Use of broadband providers surged up to 60% in some areas of the United States over the course of the pandemic, causing access problems in some areas as people used video conferencing and work-from-home options, CNET reports (via MSN).
Currently about 6% of the US population doesn’t have a broadband provider available who can deliver at minimal acceptable speed, a number that jumps significantly–to 35%–in rural areas. While many people have a broadband provider in their areas, the cost of the service is out of reach for some poor and working class families.
A study by the Broadband Internet Technical Advisory Group found that “downstream” use increased–for things such as downloading programs or movies–but “upstream” use–the amount of data one puts on to the internet for others–jumped significantly more at people used teleconferencing services for everything from work to school to family connections.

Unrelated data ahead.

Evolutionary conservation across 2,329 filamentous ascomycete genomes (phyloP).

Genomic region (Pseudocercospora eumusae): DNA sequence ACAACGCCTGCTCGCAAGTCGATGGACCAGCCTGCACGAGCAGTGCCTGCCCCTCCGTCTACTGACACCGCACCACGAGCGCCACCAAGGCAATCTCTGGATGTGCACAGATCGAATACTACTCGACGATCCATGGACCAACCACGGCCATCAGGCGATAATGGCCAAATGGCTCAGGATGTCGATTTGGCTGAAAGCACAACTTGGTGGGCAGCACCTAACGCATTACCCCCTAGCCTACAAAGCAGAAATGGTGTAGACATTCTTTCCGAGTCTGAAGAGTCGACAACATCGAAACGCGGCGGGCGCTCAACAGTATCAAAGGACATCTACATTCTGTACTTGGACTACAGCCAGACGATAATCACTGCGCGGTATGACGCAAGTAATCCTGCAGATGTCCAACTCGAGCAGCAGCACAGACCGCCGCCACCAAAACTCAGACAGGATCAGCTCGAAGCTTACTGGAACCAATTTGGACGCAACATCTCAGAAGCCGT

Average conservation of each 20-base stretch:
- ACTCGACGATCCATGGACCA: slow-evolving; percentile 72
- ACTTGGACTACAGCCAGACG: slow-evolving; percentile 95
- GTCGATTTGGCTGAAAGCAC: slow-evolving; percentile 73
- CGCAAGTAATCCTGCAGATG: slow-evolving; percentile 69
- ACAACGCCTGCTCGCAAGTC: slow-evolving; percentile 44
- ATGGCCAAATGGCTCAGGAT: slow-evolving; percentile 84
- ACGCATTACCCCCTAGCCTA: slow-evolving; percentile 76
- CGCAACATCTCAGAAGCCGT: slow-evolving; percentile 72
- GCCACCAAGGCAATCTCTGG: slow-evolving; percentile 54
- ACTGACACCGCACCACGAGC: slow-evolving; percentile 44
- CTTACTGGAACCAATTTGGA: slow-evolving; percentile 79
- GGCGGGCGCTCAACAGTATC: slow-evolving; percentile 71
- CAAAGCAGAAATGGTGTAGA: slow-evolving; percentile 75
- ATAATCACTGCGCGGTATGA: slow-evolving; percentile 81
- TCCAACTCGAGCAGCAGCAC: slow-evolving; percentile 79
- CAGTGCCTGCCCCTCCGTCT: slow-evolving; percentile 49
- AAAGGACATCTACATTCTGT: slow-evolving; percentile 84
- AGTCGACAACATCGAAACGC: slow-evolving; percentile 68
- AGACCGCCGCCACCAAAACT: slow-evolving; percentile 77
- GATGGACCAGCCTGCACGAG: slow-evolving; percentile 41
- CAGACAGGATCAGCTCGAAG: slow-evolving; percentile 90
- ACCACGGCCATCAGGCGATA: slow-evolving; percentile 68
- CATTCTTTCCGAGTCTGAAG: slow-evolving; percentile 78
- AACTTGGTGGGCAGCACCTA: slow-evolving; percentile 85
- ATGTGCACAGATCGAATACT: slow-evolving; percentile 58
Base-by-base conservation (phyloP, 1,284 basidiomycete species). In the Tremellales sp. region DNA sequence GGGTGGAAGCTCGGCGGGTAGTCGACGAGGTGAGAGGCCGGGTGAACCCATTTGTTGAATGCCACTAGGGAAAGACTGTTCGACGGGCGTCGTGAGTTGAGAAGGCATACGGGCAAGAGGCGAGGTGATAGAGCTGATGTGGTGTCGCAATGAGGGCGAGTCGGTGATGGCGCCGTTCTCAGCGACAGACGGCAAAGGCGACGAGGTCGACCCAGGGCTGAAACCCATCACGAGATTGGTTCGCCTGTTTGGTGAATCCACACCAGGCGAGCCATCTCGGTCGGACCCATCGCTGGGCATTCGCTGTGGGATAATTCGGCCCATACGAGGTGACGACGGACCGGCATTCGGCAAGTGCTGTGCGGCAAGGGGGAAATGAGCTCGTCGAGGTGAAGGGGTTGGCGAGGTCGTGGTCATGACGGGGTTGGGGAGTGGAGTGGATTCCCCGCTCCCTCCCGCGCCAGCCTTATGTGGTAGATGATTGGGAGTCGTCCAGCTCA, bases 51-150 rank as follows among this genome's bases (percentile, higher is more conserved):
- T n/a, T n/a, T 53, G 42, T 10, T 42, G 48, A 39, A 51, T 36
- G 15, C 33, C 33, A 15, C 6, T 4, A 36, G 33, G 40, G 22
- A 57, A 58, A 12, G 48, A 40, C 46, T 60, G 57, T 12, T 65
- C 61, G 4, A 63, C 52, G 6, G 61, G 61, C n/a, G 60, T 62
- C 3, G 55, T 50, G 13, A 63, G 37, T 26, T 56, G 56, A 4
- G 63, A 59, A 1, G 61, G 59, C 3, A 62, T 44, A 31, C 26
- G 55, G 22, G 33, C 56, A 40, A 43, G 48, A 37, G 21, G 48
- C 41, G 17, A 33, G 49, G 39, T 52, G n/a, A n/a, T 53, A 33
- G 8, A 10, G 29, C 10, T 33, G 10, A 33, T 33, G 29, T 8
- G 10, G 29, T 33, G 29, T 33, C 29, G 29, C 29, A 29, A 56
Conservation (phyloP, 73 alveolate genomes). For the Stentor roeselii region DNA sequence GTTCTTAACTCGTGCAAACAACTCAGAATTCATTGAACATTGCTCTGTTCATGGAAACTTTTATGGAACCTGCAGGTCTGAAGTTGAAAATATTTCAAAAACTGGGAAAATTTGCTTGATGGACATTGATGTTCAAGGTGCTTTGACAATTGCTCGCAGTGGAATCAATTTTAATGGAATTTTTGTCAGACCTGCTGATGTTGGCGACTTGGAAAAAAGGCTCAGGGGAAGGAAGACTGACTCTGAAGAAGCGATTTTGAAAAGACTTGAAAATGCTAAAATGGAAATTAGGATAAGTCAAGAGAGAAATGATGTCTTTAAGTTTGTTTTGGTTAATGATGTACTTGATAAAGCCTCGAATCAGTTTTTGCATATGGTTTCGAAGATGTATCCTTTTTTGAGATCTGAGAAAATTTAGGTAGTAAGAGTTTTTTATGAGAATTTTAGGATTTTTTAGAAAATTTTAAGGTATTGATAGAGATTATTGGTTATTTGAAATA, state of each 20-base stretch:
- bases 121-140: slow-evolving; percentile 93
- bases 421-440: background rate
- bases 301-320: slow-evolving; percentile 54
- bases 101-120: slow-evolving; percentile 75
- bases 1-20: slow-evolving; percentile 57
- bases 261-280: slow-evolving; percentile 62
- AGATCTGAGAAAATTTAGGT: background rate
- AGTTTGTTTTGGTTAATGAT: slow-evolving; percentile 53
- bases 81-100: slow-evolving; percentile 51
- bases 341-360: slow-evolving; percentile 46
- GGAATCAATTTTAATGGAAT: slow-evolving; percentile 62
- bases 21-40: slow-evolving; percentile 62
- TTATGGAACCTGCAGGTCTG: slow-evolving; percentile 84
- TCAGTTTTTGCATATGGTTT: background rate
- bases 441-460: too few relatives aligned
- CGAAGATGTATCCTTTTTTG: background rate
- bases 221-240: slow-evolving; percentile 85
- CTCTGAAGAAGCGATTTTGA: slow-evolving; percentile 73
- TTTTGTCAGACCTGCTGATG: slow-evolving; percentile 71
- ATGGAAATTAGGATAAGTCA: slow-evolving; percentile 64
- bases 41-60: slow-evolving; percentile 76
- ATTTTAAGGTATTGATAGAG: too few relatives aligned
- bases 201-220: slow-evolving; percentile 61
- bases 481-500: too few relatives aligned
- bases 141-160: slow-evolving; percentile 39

On most broadband systems, “upstream” loading speeds are significantly slower than download speeds, and the more people using the same broadband community hub can make internet access glitchy for users. Some access issues relate to the use of outdated wifi systems, routers or modems inside the home.
The Biden Administration’s infrastructure plan provides $20 billion to upgrade American’s broadband delivery, particularly to rural areas.